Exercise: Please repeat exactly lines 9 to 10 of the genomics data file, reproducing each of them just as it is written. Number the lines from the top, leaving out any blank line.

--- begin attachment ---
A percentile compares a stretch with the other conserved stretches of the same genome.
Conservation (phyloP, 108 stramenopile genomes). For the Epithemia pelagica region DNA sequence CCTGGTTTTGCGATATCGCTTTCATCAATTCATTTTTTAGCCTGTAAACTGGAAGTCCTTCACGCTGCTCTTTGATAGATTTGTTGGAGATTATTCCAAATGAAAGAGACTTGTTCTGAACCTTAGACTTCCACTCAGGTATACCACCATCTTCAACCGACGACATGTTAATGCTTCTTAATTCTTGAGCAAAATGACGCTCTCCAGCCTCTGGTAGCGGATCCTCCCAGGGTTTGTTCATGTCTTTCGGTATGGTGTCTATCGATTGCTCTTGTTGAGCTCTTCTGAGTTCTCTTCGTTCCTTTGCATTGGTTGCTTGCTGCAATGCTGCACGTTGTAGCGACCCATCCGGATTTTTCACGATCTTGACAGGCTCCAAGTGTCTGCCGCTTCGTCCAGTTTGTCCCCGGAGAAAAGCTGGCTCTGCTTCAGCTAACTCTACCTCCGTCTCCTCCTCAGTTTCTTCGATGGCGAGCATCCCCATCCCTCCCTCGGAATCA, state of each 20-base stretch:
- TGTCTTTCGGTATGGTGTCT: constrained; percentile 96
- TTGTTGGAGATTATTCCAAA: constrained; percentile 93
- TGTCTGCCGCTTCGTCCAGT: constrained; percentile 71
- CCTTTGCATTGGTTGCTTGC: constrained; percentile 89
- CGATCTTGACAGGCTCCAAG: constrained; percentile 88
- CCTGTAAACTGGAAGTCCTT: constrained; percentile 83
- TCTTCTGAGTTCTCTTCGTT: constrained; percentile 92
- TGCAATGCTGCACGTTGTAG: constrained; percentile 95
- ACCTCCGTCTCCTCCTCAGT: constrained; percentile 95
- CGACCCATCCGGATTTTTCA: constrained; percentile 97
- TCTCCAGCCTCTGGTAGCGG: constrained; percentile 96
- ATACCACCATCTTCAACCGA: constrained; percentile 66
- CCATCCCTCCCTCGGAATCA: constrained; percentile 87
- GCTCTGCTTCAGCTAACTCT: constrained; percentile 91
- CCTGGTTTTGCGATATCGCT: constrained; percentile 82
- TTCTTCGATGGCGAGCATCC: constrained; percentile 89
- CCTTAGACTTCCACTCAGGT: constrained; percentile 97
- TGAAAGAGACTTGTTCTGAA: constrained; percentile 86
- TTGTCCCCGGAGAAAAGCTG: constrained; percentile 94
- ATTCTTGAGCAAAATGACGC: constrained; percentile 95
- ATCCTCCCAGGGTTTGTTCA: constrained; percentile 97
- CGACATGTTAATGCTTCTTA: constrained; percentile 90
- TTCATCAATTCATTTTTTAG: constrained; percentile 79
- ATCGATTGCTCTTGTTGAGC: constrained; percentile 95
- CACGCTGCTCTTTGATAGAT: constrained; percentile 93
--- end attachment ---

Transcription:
- TCTTCTGAGTTCTCTTCGTT: constrained; percentile 92
- TGCAATGCTGCACGTTGTAG: constrained; percentile 95